There are many LIC’s (Listed Investment Companies – the equivalent of a U.S. Closed Ended Fund) operating in Australia. Some of the better managed ones we keep an eye on at EGP. If we see major sales or purchases, it can cause us to review those stocks. As mentioned in question two, we also have a wide network of smart fund managers and private investors we communicate with. I think of these activities and relationships as important parts of our idea generation process.
But we "piggyback" or "coattail" no one. It is imperative that you own every decision you make. The minute you start to outsource your thinking is the minute you start to decline as an investor.
Describe some of the biggest mistakes you have made in value investing. What are your three worst investments? What did you learn and how do you avoid those mistakes today?
Almost all the worst mistakes we have made involve underestimating the danger of debt, because leverage magnifies everything. We were lucky to avoid a major disaster with an investment in NRW Holdings (ASX:NWH, Financial) when a major contract went into dispute; it was only the winning of another major contract and some fortuitous purchases around the lows that minimized the damage. Losses were also realized, but really major damage was avoided with sales of positions in Stream Group (ASX:SGO, Financial) and Hughes Drilling (ASX:HDX) not long before they went into long suspensions that it appears will probably result in total loss. To use some baseball parlance with which U.S. readers will be familiar, no one bats 1,000. Fortunately, when we have wandered into situations where debt or leverage is involved, we have kept position sizes appropriately small.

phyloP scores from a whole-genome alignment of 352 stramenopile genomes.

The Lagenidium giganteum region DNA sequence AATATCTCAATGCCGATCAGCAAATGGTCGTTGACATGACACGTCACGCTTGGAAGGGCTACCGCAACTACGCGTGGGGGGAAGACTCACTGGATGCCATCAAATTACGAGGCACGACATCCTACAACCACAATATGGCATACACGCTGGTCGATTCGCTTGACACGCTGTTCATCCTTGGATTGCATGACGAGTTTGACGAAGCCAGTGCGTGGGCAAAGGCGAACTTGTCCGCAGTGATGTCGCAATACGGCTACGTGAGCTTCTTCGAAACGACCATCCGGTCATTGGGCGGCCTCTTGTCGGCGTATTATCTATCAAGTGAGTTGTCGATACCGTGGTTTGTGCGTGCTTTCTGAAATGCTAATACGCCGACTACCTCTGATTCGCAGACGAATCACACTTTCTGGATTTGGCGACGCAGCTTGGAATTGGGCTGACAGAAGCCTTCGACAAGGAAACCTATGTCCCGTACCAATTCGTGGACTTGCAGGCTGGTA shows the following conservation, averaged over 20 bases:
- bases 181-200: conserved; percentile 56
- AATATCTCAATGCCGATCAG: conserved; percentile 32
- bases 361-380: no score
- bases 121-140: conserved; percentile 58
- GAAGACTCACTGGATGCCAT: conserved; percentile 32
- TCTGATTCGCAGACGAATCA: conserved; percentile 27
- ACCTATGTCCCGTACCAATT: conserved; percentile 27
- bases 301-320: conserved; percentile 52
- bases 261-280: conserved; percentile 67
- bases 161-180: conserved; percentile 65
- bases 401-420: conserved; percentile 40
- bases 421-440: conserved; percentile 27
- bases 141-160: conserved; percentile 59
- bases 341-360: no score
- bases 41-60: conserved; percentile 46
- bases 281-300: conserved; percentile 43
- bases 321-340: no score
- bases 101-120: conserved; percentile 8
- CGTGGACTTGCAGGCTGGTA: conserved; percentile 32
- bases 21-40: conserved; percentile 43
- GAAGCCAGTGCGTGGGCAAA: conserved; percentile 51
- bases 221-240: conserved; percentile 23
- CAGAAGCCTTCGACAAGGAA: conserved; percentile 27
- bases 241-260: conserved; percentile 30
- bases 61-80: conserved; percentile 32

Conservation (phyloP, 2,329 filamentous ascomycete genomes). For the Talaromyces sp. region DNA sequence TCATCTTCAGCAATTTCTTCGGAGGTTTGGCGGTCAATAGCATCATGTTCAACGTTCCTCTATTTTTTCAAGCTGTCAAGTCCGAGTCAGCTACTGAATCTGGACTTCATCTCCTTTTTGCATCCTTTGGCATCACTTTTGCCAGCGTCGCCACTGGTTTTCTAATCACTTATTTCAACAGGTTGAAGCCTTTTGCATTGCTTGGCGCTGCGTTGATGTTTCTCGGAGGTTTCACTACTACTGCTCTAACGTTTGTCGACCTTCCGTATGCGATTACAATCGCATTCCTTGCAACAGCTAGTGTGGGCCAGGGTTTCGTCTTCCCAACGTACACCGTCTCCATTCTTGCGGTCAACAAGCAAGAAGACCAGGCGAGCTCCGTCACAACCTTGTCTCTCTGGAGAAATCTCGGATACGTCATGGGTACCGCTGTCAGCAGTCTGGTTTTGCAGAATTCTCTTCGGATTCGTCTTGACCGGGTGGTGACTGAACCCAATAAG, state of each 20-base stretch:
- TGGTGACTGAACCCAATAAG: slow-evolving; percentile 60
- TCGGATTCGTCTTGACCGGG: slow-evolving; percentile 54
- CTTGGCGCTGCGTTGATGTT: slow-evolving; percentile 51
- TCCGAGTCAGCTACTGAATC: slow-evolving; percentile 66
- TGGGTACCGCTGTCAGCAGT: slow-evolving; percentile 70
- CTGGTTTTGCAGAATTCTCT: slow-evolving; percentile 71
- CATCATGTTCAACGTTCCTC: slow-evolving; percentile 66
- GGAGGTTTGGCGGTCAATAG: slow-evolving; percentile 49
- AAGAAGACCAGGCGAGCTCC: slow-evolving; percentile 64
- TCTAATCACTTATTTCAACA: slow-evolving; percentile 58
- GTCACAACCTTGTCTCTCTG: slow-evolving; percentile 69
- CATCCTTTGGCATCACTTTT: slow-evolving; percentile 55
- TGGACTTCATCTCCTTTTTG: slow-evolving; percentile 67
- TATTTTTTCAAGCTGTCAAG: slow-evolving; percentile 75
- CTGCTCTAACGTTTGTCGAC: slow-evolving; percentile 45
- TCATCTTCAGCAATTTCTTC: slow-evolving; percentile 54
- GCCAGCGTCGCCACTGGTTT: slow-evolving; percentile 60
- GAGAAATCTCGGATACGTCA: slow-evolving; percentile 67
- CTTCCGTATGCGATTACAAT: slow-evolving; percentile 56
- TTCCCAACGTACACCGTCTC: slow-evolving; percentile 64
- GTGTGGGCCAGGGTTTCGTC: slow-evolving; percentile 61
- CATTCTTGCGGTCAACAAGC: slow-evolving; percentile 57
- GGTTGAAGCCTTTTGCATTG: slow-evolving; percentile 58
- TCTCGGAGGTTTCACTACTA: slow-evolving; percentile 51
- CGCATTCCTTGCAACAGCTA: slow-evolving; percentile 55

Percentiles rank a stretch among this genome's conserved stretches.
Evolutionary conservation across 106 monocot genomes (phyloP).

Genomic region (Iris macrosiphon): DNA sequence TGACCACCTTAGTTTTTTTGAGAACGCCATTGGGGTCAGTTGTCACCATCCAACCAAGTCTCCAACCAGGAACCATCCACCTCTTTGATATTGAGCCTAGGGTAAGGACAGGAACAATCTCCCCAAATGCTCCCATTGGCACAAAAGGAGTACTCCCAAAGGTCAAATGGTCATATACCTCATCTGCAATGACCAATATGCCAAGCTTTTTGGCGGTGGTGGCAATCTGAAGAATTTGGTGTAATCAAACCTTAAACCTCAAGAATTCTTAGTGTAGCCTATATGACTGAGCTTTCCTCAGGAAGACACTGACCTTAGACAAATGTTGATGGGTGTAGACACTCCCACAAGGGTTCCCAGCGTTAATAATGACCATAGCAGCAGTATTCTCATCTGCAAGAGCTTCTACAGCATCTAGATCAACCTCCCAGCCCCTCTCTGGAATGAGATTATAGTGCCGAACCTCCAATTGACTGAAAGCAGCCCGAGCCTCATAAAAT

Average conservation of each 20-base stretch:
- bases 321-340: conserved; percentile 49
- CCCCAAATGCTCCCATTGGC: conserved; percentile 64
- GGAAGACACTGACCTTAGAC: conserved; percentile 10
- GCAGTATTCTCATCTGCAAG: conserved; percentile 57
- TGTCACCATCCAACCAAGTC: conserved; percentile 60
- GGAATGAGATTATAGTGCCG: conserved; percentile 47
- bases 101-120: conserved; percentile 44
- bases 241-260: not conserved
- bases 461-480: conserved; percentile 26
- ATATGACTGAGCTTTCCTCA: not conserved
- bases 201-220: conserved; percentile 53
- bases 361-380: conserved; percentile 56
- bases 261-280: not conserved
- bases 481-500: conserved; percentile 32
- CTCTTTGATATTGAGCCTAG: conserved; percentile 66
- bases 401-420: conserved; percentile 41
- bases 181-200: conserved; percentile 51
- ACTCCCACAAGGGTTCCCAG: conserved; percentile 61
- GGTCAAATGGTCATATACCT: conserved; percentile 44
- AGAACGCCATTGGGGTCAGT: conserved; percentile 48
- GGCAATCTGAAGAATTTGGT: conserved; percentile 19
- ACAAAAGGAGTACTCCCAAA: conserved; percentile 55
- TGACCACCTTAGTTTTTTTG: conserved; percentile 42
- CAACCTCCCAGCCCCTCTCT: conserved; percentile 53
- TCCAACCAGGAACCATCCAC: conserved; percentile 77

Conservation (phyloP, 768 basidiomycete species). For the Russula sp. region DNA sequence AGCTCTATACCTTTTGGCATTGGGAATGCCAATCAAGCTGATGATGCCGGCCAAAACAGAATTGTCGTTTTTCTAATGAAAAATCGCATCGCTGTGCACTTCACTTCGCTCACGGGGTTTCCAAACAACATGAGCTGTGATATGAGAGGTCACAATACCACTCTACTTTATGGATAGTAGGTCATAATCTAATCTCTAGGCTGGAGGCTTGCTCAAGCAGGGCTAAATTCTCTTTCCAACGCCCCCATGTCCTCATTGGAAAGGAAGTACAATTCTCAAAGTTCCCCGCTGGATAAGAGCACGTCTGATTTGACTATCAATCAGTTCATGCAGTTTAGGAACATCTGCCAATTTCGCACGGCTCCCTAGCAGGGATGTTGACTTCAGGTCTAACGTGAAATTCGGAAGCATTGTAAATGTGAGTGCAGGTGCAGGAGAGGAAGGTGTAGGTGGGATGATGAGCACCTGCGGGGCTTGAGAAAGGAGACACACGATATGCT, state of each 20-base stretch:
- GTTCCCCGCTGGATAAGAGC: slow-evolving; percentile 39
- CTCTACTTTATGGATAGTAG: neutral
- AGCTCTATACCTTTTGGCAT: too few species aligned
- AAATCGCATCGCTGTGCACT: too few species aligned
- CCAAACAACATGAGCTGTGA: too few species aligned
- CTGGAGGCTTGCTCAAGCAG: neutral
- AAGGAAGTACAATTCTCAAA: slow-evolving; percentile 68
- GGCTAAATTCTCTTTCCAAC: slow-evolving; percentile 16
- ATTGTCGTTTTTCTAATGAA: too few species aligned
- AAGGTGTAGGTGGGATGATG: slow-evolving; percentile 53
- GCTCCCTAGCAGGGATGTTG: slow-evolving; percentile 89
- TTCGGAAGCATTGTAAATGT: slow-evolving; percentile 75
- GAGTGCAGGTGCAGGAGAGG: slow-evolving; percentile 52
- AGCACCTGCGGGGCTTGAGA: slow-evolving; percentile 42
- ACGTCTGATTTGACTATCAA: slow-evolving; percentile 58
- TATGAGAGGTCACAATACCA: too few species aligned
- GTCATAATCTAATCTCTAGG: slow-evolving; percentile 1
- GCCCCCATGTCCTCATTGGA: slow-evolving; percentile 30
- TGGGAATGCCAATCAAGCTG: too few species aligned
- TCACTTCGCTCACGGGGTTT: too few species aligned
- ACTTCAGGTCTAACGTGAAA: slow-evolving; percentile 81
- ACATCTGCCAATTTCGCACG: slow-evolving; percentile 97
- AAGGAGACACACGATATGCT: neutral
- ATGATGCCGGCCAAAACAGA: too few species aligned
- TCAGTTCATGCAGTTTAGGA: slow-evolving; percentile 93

How do you manage the mental aspect of investing when it comes to the ups, downs, crashes, corrections and fluctuations?
The mental aspect is tricky. I am of the view that you are mostly predisposed to keep your head in a panic, or not. The mental aspect of investing is easily the hardest part to change or teach. You can learn lots of tricks about valuation, but if you are curled up in the corner in the fetal position when the opportunity comes, the learning will have been for naught.
If you would like to share, how have the last five to 10 years been for you investing wise?
The last 10 years have been extraordinarily good for our family net worth. The calendar year 2009, in particular, catapulted my family’s financial condition and allowed us to create the financial foundation on which everything that has followed was built.
The last five and a half years (we established the fund in April 2011) have likewise been very good for the fund and also for the people who entrusted their savings to us. EGP Fund Number 1 has generated more than 18% after fees and costs against the broader Australian market that generated barely more than 7% annually, and a small capitalization end of the market (where we focus) that has barely even generated positive returns over the period. If the next five years are nearly as good, we will be very pleased.